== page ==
A concrete manifestation of this are the periodic indications, as the film narrative unfolds, of the atmospheric carbon, the world population and the total wilderness area on the planet, from the time when Attenborough started working for the BBC until more or less today, and it is (to say the least), extremely alarming.
In 1954 atmospheric carbon was 280 parts per million (ppm); the world population was 2.3 billion (a sustainable number), and remaining wilderness areas amounted to 66%. By 1960 this had already changed to: world population 3 billion; atmospheric carbon 315 ppm; and remaining wilderness 62%. Skipping the other indicators, the final one provided reads: in 2020 the world population had reached 7.8 billion; atmospheric carbon 415 ppm; and remaining wilderness area 35%. Significantly, for the first time in the film, these numbers are surrounded with a red glow, signalling the extreme gravity of the current planetary situation.
‘Still time’ to regain our planet
For most of us, being presented with such a stark, grim picture of the present state of the planet is somehow paralysing: what, after all, can a mere individual do to alleviate this dread-inducing planetary condition? Attenborough, however, is not that easily cowed into passive resignation. He believes that there is “still time” (a phrase which should itself set off alarm bells) to regain the wonderful, plentiful planet that we have squandered through our own myopic economic activities. In fact, he claims that the solution to our self-induced dilemma has been right there, in front of us, all along. So, what should we do?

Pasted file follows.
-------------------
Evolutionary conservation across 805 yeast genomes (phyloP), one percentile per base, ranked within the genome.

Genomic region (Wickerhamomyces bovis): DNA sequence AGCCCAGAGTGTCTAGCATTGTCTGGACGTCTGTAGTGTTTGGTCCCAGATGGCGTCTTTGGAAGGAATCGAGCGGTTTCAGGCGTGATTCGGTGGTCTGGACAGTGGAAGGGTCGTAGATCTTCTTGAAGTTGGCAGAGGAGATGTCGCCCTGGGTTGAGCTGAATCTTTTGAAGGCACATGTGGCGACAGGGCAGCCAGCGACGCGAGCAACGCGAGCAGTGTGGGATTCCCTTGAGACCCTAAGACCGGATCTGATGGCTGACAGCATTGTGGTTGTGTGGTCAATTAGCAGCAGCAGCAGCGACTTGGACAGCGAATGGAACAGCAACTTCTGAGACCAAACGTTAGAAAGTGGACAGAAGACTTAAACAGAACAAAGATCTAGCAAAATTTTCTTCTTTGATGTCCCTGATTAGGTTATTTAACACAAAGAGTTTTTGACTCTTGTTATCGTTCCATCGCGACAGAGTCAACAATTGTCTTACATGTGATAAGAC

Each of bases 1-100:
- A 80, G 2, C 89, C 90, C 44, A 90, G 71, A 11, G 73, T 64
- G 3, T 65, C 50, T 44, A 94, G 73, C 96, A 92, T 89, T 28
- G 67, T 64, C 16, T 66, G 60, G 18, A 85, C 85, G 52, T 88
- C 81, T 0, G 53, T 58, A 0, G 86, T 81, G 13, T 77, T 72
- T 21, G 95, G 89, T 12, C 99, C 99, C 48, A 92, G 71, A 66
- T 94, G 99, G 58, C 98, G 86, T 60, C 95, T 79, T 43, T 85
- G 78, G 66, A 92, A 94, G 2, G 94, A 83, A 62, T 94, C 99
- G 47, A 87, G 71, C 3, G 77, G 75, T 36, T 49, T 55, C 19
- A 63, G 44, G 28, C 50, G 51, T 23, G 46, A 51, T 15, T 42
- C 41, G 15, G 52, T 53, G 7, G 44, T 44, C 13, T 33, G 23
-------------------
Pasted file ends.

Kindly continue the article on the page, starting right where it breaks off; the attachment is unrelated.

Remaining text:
Focus on what humanity has obliterated, and restore it — most importantly, biodiversity. How should we do it? Attenborough has several intriguing suggestions, some of them bound to be controversial, but no less significant because of that, for instance that humans reduce, if not eliminate, their meat-eating habits in favour of a plant-based diet, so that land be made available for, inter alia, reforestation. (Another film on Netflix What the Health addresses precisely this issue of meat versus plant-based diets, with rather shocking news about the effects of meat on our health.)
Another controversial suggestion is that the rapid human population growth be stabilised by providing universal healthcare, removing poverty and — significantly — improving girls’ education. Large coastal areas should be protected to allow fish to reproduce, and renewable (solar, wind, geothermal) energy should replace fossil fuels urgently. Attenborough demonstrates that it is possible to achieve the goal of restoring biodiversity – which simultaneously addresses climate change — by discussing successful examples where it has already been done, such as Palau and Costa Rica.
The question is: do world leaders have the political will to follow Attenborough’s sound advice, and soon?